"Veteran sf/fantasy author Cherryh plays her strongest suit in this exploration of human/alien contact, producing an incisive study-in-contrast of what it means to be human in a world where trust is nonexistent. A good purchase for most sf collections." —Library Journal
"A seriously probing, thoughtful, intelligent piece of work, with more insight in half a dozen pages than most authors manage in half a thousand." —Kirkus Reviews
"A large new novel from C.J. Cherryh is always welcome. When it marks her return to the anthropological SF in which she has made such a name, it is a double pleasure. The ensuing story is not short on action, but stronger (like much of Cherryh's work) on world-building, exotic aliens, and characterization. Well up to Cherryh's usual high standard." —The Chicago Sun-Times
"A typically close-grained and carefully constructed world, filled with arresting details of atevi life and history. The long and deliberate setup pays off more than satisfactorily, but without any sense of a pat or closed-off solution. A book that will stick in the mind a lot longer than the usual adventure romp." —Locus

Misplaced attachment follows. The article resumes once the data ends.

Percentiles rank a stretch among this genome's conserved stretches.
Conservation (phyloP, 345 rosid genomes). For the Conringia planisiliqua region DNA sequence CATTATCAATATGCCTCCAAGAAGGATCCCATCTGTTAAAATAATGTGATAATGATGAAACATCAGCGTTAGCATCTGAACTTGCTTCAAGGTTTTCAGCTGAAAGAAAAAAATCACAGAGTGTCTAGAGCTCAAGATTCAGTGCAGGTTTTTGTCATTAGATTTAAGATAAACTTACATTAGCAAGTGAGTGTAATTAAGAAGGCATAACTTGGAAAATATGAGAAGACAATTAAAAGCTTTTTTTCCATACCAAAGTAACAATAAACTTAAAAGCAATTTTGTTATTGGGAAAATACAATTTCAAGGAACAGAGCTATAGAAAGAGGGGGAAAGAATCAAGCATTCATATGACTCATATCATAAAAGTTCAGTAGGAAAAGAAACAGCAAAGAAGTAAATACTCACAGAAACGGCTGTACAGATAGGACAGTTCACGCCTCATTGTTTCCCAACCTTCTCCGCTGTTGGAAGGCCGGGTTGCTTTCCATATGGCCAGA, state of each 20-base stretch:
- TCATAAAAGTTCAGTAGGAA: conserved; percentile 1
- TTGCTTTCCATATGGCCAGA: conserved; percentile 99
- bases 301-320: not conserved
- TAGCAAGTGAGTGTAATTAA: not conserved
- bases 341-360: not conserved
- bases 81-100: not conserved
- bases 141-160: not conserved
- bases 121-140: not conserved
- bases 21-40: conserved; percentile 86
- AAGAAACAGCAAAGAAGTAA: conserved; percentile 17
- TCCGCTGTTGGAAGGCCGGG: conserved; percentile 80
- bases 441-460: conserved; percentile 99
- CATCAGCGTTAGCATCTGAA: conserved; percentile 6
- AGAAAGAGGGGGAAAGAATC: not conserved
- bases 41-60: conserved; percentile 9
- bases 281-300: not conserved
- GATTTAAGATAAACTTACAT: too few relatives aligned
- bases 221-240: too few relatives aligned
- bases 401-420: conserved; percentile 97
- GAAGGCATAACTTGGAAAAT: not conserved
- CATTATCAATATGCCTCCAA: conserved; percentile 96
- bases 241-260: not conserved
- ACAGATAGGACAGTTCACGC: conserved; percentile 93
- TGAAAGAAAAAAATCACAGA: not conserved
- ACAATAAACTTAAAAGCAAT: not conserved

The groundbreaking novel that launched Cherryh's eponymous space opera series of first contact and its consequences...
It had been nearly five centuries since the starship Phoenix, lost in space and desperately searching for the nearest G5 star, had encountered the planet of the atevi. On this alien world, law was kept by the use of registered assassination, alliances were defined by individual loyalties not geographical borders, and war became inevitable once humans and one faction of atevi established a working relationship. It was a war that humans had no chance of winning on this planet so many light-years from home.
Now, nearly two hundred years after that conflict, humanity has traded its advanced technology for peace and an island refuge that no atevi will ever visit. Then the sole human the treaty allows into atevi society is marked for an assassin's bullet. THe work of an isolated lunatic? The interests of a particular faction? Or the consequence of one human's fondness for a species which has fourteen words for betrayal and not a single word for love?
From the Paperback edition.